Tom Holme, Iowa State University
We’ve been emphasizing our traditional testing products lately in the DivCHED Newsletter, so it seems appropriate to return to the new products that are ready for users. In particular, our on-line testing system, called Metior, developed by the Center for Educational Software Development at UMass-Amherst, has been in pilot testing for several semesters and is ready to be used as a regular Exams Institute product. At the time this article is being written, we anticipate the processes for ordering exams will be in place by the time this Newsletter is out, or soon thereafter.
Some commonly asked questions about on-line testing that we can address include:
Will we stop selling tests printed on paper?
There is no plan to do so at this time, and really for the foreseeable future either.
What are the requirements for using the on-line tests?
It’s important to emphasize that the on-line testing system will still require exam security, so a secure and proctored room is needed. The activation codes for exams are connected to a specific range of IP addresses for the computers at the school where students will take the test, as part of the security precaution as well. Aside from the security, the major requirement is a computer with an appropriate browser. At present, four browsers are being supported – Chrome, Safari, Internet Explorer, Firefox.
How can I look at the items on the test?
The majority of the exams currently available are derived from exams that have been released as paper exams. Therefore, the process to look at the content of the items remains the same as it has for years. Specifically, a “professional copy” is obtained using our customary order process with it’s associated security protocols.
The only exam, to date, that has been developed directly for computer administration is the new Laboratory Exam for General Chemistry. We’re working on the process by which potential users will be able to preview items for this exam and encourage users interested in this exam to contact our Assistant Director for On-line Testing, Julie Adams, at email@example.com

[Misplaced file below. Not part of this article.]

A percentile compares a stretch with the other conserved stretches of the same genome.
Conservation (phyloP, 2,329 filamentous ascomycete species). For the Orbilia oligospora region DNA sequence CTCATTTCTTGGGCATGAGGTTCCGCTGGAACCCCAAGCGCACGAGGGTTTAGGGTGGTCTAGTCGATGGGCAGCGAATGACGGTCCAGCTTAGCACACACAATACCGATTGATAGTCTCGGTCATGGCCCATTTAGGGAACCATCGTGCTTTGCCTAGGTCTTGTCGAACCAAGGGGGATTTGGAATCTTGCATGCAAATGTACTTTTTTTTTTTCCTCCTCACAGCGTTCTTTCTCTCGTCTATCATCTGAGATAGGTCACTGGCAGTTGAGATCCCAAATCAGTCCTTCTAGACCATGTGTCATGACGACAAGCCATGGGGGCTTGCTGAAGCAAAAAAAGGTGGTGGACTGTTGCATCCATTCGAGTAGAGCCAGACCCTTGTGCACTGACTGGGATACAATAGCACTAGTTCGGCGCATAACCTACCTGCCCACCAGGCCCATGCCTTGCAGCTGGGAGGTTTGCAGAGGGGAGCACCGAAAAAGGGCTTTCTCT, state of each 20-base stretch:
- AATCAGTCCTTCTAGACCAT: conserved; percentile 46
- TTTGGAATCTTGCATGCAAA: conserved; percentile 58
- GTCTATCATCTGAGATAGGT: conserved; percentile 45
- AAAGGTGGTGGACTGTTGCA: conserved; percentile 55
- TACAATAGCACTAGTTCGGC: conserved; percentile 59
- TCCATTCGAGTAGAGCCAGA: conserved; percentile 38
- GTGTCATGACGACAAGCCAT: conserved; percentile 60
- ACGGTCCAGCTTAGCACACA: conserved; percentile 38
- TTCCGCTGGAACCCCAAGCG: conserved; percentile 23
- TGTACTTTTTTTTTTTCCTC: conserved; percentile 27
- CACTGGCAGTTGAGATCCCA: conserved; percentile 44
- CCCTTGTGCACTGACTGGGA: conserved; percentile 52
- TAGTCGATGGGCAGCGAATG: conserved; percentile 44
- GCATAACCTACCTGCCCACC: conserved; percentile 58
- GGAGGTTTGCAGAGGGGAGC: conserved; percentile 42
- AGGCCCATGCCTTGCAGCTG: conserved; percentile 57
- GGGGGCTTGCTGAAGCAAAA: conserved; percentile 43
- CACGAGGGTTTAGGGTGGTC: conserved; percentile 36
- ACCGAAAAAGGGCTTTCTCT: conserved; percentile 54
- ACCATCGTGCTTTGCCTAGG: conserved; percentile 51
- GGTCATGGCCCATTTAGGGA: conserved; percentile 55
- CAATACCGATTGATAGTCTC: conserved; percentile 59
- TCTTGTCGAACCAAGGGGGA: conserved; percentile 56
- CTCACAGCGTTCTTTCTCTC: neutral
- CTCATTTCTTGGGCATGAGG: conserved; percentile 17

Will the exam norms differ for on-line testing?
Ultimately yes. Because the on-line platform will allow the capture of each student performance, norms will be continuously updated for the on-line tests. Reports that are available to instructors will show their students performances relative to the test takers who have completed the test prior to them. To begin, the norming will be “seeded” with data from the original paper versions of the exam, and migrated to on-line only performances as soon as data set sizes allow it.
How will the ordering process for on-line tests differ from the paper tests?
The biggest difference is that in order to manage the technology set-up required, orders for on-line testing must be initiated at least several weeks before the exam is to be administered. The initial obtaining of an order form from the Exams Institute will be similar (for security reasons, order form requests always include an interaction with staff from the Exams Institute.) On-line exams are priced on a per-instance bases. In other words, unlike paper exams, the cost is associated with each student who takes an exam. (The cost is set at roughly 25% the cost of the concomitant paper exam.) Thus, when an exam is ordered there is a preliminary invoice generated that can be adjusted to reflect the actual number of students who take the test. This is followed up with a formal invoice after the usage is confirmed.
What steps are taken to set-up for the use of on-line testing aside from the ordering process itself?
The school ordering the exam designates an individual to lead their process – a lead examiner, if you will. This person is authorized to set-up additional personnel at the school to serve as proctors for the exam (and extensive proctoring tools are available to manage the exam administration itself.) The actual timing of the exam is also established at this point. Activation codes are designed to be used within specific time windows.
In addition to designating the proctors, the lead examiner provides answers about technology such as the range of IP addresses that the computers being used for testing will have. This step enhances the security of the exam, because if a student somehow obtains an extra copy of an activation code and tries to use a computer from another place, the code would not work.
An additional component of the security system handled by the lead examiner is a security check. Importantly, this process serves as a test of the system as well, as the instructor accesses Metior from an IP-allowed computer during the security check. Thus, when the active exam administration occurs, the system will have already worked – providing confidence in the set up parameters.
We anticipate constant improvements of the on-line testing system as we move forward. Those who have used the exams during the development process have found them to be very reliable. If you have questions about this system or about any of the things we are working on at the Exams Institute, don’t hesitate to contact me at firstname.lastname@example.org